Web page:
How did you get started in photography?
Amber: I got started in photography when I was in high school. I had an inspirational teacher, Mr. Ibach, who played jazz everyday as we printed our black and white photographs in the dark room. I became addicted, but wasn’t very good yet. The turning point for me was when I spent a summer at UC Santa Barbara, studying in their Summer Juniors Program, where I was introduced to college rigor and conceptual art. With a strong portfolio, I soon found myself at UCLA, pursuing a bachelor in fine arts and studying with such professors as James Welling, Morgan Fisher and John Baldassari.
What type of equipment do you use?
Amber: I shoot primarily with four cameras. For film, I use a Canon Rebel Ti and my Holga plastic camera. For digital, I use the Canon Rebel XT for more serious work and then my compact Canon A6 for daily shots. I carry a camera everywhere I go.
Who are your main influences?
Amber: Uta Barth, Thomas Struth and Andreas Gursky. I love the work of Cindy Sherman, but I don’t see her influence in any of my work. And one of my former professors, James Welling, must have influenced me because we end up shooting similar things, even if I can’t say exactly what he did to shape me.
What have you been doing recently in your career?
Amber: Currently, I am a photography teacher, teaching high school seniors the beauty of silver printing. I am also pursuing my masters in art education, writing a thesis on the benefits of analog photography in the age of digital. Lastly, I belong to an art collective called the LA Art Girls, a group of female artists who collaborate on art pieces, critique one another’s artwork and support one another in each other’s careers. We have performed and shown at The Getty, Los Angeles County Exhibition Space (LACE) and the Q.E.D. gallery.
What kind of repeated themes do you emphasize in your work?
Amber: I don’t know if I have many repeated themes. In my last few series, I have more differences than similarities. In my Window series, I try to capture the nostalgia of summer, and the sadness or longing of looking out from spaces, as though the viewer is trapped. These photographs tend to focus on stillness and emptiness, while my next series, Motorcycles in Vietnam, emphasizes chaos and motion. I think these pictures use the medium of traffic to visually demonstrate vast differences between the East and West modes of thinking. The series also resonates personally with me, since my father fought in the Vietnam war. Then there are my Christmas tree photos, which are just a funny, dark joke. I find it interesting that we spend so much time, energy and money to decorate our homes and tout the idol of a Christmas tree and then we throw it all away. The pictures are a way to poke fun at our consumerism and reveal the cheapness of how people treat the holiday, and I also like the strange juxtaposition of an urban city landscape and farm-raised trees.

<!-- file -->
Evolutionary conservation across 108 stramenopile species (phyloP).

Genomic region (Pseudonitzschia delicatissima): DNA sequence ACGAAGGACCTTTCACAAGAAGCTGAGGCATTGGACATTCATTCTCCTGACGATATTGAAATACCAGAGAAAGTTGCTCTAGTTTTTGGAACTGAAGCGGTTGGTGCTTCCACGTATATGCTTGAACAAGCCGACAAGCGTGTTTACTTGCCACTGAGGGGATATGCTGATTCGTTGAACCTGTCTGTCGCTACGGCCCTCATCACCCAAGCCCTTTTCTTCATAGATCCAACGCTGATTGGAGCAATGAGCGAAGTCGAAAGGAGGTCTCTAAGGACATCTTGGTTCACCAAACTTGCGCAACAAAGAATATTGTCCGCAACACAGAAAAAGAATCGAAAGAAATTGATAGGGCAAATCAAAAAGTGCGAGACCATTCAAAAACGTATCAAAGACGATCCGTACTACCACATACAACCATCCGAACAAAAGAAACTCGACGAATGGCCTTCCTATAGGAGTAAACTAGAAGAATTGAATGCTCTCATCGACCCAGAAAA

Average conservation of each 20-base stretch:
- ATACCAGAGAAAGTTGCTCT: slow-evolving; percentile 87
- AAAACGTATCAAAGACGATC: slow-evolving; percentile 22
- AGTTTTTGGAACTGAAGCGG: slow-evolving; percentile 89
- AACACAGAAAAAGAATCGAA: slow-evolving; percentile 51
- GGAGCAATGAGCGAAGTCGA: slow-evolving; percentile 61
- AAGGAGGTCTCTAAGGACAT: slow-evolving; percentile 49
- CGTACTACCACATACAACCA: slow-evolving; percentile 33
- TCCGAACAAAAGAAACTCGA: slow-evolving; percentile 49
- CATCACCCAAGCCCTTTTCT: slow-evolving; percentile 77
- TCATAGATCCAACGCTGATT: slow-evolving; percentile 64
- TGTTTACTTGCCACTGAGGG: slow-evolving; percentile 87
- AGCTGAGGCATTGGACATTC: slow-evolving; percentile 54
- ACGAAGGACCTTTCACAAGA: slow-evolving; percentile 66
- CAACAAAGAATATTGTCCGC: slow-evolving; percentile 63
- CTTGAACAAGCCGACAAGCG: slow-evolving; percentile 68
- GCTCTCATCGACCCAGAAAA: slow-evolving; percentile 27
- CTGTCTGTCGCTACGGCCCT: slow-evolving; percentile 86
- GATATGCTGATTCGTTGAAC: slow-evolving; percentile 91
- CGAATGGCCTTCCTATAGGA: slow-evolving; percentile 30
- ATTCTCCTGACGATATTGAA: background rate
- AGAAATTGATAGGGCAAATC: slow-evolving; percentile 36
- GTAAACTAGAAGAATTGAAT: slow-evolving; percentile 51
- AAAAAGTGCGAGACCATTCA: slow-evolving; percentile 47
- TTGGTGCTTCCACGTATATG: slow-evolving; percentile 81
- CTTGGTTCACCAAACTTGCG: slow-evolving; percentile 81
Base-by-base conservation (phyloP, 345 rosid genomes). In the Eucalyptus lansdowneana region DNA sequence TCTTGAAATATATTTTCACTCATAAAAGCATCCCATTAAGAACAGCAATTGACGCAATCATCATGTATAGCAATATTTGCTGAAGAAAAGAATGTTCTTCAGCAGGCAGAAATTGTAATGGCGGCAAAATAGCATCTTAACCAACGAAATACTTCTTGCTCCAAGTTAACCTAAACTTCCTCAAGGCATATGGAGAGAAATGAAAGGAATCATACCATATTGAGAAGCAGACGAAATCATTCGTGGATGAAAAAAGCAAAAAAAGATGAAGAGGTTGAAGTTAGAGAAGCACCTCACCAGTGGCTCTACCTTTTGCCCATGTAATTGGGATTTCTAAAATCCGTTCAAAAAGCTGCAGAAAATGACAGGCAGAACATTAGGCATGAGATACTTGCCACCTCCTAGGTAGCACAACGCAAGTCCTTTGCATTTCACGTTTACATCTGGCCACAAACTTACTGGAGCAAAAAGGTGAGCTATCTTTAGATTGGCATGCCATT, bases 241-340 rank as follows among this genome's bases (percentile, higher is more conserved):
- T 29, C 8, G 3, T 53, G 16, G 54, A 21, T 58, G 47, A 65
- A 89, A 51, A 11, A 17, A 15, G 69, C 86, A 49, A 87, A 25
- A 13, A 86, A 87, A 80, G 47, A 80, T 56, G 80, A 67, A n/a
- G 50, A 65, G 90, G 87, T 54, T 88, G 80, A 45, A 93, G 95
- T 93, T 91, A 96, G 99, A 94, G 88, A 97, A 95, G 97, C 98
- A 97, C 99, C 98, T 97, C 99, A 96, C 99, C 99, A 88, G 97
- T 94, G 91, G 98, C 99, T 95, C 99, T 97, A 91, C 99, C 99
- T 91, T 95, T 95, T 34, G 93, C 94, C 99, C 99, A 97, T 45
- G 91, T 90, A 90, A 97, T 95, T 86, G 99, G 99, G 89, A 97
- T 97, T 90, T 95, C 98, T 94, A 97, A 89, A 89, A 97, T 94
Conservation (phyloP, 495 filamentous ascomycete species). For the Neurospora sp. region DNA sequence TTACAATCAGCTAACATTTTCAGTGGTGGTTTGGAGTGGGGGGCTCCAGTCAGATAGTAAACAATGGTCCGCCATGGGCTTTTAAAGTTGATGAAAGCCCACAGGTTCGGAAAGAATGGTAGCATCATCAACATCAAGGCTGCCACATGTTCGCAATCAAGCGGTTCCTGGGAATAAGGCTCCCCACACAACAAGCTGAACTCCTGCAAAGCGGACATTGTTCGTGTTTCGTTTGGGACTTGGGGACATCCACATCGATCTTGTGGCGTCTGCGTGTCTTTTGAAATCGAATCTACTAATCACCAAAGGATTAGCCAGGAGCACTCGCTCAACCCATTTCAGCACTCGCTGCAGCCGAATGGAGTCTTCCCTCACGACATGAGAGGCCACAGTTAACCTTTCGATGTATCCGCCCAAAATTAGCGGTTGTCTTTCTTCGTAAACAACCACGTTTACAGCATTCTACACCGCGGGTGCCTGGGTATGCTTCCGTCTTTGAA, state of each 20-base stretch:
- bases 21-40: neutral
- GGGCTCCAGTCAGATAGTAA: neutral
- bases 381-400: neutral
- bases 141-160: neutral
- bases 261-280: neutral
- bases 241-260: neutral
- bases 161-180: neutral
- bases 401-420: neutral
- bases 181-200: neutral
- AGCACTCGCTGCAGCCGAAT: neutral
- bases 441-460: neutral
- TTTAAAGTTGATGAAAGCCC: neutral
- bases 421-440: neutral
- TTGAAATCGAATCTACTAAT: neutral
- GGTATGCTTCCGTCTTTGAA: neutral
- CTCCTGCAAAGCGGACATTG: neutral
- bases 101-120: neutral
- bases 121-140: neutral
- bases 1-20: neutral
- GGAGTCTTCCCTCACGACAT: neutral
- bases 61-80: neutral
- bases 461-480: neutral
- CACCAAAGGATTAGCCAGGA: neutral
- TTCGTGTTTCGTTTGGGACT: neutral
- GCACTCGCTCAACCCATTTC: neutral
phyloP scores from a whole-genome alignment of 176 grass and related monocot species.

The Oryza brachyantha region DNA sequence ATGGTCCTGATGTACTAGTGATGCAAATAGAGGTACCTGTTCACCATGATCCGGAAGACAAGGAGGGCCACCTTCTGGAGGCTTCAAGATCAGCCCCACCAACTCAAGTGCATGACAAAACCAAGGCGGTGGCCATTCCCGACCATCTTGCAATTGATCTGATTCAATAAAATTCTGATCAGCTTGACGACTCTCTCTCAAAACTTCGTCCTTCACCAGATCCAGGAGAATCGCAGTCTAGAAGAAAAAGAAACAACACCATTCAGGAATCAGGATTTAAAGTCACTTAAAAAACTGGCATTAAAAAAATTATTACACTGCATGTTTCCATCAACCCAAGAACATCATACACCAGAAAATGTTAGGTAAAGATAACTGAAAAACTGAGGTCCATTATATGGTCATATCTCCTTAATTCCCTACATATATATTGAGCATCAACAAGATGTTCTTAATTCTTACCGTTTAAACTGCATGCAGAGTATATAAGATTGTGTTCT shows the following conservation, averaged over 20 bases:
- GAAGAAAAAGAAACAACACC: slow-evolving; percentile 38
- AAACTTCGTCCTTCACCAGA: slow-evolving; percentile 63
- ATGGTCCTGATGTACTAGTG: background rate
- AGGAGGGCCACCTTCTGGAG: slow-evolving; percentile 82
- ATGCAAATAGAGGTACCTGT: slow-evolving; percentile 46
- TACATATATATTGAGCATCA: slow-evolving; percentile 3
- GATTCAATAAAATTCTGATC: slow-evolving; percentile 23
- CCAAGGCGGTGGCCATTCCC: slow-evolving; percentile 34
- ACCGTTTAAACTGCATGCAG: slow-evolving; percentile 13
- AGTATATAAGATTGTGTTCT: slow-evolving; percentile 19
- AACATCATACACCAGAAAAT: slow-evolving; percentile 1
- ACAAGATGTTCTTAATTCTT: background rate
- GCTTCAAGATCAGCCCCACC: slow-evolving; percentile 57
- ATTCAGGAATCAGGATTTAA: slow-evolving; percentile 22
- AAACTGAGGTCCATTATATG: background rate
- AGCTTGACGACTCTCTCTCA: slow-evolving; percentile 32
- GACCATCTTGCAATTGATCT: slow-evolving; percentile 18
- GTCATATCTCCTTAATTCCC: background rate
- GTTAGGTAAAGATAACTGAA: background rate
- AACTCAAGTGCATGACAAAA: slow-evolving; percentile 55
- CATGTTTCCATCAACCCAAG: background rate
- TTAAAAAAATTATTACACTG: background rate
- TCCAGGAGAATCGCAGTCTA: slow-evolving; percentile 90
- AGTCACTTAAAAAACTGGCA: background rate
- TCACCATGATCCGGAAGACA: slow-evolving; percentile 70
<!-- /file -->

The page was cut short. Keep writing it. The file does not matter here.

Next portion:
How has AEM helped you become a better artist as you integrate your faith and your art?
Amber: Let me count the ways. One, AEM has given me the space to display my work at the wildly popular Evening of Arts and Entertainment. Two, it’s also provided a whole community of artists who understand me, support me, and empathize with my artistic and spiritual struggles. I don’t feel so alone now as a Christian artist. Plus, I find it really encouraging to see fellow artists working across the whole spectrum of the arts, from graphic design to music to producing films. And third, we often talk about how our artwork doesn’t have to be explicitly Christian, and that’s been a freeing notion. Now I can just make art about being human and don’t have to force spiritual ideas where they don’t fit.
Have you had any struggles with the integration of your faith and your art?
Amber: No. I mean, back when I was in college, ten years ago, when I first became a Christian, I might have had problems, but as I matured as a person and as a Christian, I’ve moved on to other challenges, like simply producing good work. Also, now I don’t care what people think. All my friends who are artists know that I’m a Christian — I’m very open and honest about my faith. And there are sometimes collaborative art pieces that I choose not to participate in because they go against my faith.
What about how your relationship with God impacts your ideas for creativity?
Amber: Before I was a Christian, I was a very young naive artist and my artwork was about cliched and predictable and “beautiful” things. But then I became much more interested in the mundane and the ugly and the overlooked and tried to reveal the not-so-obvious beauty of the ordinary because God’s hand is in everything. It was a combination of being entrenched in modernist and conceptual art theory in art school as well as becoming a Christian.
What advice do you offer to budding photographers?
Amber: To look at a lot of work and go to galleries. Read Art Forum, which is not one of the lowbrow photo magazines like Photo magazine. It’s like the Harper’s of photography magazines. But the most important thing is to become part of a community of artists who can help critique your work.
Article By John Fox